To ask Her Majesty's Government whether any (a) foreign intelligence agencies and (b) foreign law enforcement agencies have authorised access to the United Kingdom's DNA and fingerprint databases; and whether they are considering granting any such agencies access in future. [HL135]
The Parliamentary Under-Secretary of State, Home Office (Lord West of Spithead): I refer the noble Baroness to my letter to Lord Ahmed dated 23 November, entitled: "Parliamentary Question Nos HL6309 and HL6310 on DNA and fingerprint retention under terrorism powers". A copy has been placed in the House Library.
To ask Her Majesty's Government further to the Written Answer by Baroness Royall of Blaisdon on 5 October (WA 47), how the community background
8 Dec 2009 : Column WA114
Baroness Royall of Blaisdon: On application to become a commissioner and prior to reappointment, all commissioners are required to complete an equality monitoring questionnaire and return it to the sponsoring unit within the Northern Ireland Office. It is for individual applicants and commissioners to decide what they consider to be their own community background in completing this questionnaire. A copy of this form has been placed in the Library of the House.
To ask Her Majesty's Government what is the margin for error in their estimate in the impact assessment on the Personal Care at Home Bill of about 110,000 younger adults being eligible for free personal home care. [HL412]
To ask Her Majesty's Government what is the margin for error in their estimate in the impact assessment on the Personal Care at Home Bill of the cost of re-ablement services being £130 million a year. [HL413]
Baroness Thornton: The estimate of 110,000 younger adults eligible for free personal care at home is based principally on the referrals, assessments and packages of care (RAP) data from councils for 2007-081.
Fair Access to Care Services (FACS) guidance on eligibility for local authorities, a copy of which has already been placed in the Library, establishes four levels of eligibility for services. These are critical, substantial, moderate and low, with critical representing the highest level of social care need.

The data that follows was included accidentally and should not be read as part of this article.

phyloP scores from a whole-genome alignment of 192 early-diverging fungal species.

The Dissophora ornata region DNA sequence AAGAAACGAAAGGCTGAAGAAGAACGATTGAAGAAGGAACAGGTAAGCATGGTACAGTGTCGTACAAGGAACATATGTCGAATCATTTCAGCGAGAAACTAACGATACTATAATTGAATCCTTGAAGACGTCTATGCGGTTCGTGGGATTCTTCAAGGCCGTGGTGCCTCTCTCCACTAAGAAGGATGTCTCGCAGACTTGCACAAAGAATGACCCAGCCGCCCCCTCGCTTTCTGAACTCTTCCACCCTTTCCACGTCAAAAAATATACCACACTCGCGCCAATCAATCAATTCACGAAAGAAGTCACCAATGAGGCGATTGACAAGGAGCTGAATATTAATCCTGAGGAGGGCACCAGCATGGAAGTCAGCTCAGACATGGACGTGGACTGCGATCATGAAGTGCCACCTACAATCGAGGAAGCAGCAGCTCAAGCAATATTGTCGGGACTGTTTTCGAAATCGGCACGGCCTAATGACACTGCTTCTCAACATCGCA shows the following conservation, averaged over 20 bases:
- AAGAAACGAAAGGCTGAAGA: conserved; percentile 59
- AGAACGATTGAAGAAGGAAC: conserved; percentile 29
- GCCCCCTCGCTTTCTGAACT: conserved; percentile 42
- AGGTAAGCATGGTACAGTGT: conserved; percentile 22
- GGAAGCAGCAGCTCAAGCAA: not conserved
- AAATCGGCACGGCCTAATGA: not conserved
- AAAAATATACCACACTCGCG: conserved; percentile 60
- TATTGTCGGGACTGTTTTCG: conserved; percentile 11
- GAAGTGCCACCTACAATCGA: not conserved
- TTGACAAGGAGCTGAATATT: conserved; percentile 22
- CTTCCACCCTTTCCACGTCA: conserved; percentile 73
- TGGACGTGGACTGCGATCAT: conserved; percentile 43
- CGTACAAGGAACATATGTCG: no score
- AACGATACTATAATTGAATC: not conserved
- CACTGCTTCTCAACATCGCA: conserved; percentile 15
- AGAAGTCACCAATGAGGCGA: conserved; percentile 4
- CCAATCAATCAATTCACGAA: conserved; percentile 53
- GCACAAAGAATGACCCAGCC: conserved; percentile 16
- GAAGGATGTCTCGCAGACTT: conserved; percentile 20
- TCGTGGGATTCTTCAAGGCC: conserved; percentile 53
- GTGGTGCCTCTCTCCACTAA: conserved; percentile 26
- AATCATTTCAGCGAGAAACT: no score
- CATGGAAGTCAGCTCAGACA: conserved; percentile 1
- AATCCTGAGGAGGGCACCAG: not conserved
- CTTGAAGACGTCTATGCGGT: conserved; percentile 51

The RAP data shows 82,000 younger users of local authority home care and 35,000 younger users of direct payments on 31 March 2008-out of 395,000 younger recipients of community-based services. It is not known what proportion of the 117,000 who receive personal care are in the critical need group, but it is expected that they would be the majority.
Therefore, for the purposes of the impact assessment, it is assumed that there could be some 100,000 younger adult local authority-funded users receiving personal care in the critical category. It is likely that most of them receive their care free, as their incomes are generally low. It has therefore been assumed that 90 per cent already receive free personal care at home and that 10 per cent make a means-tested contribution towards the cost.
Little is known about the number of younger adults who currently fund their own care at home. It has been assumed that approximately a further 10,000 younger adults may be brought under state funding following the introduction of the Personal Care at Home Bill.
No specific estimate of a margin of error has been made. However, the figures have been rounded to the nearest 10,000 to reflect the uncertainty. The figure of 110,000 should therefore be treated as an estimate.
The estimated cost of extending reablement services is based on an assumed cost per person of £1,000. This is an average cost and acknowledges that the actual cost of individually tailored packages will lie within a range depending on the length of time and specialist services required.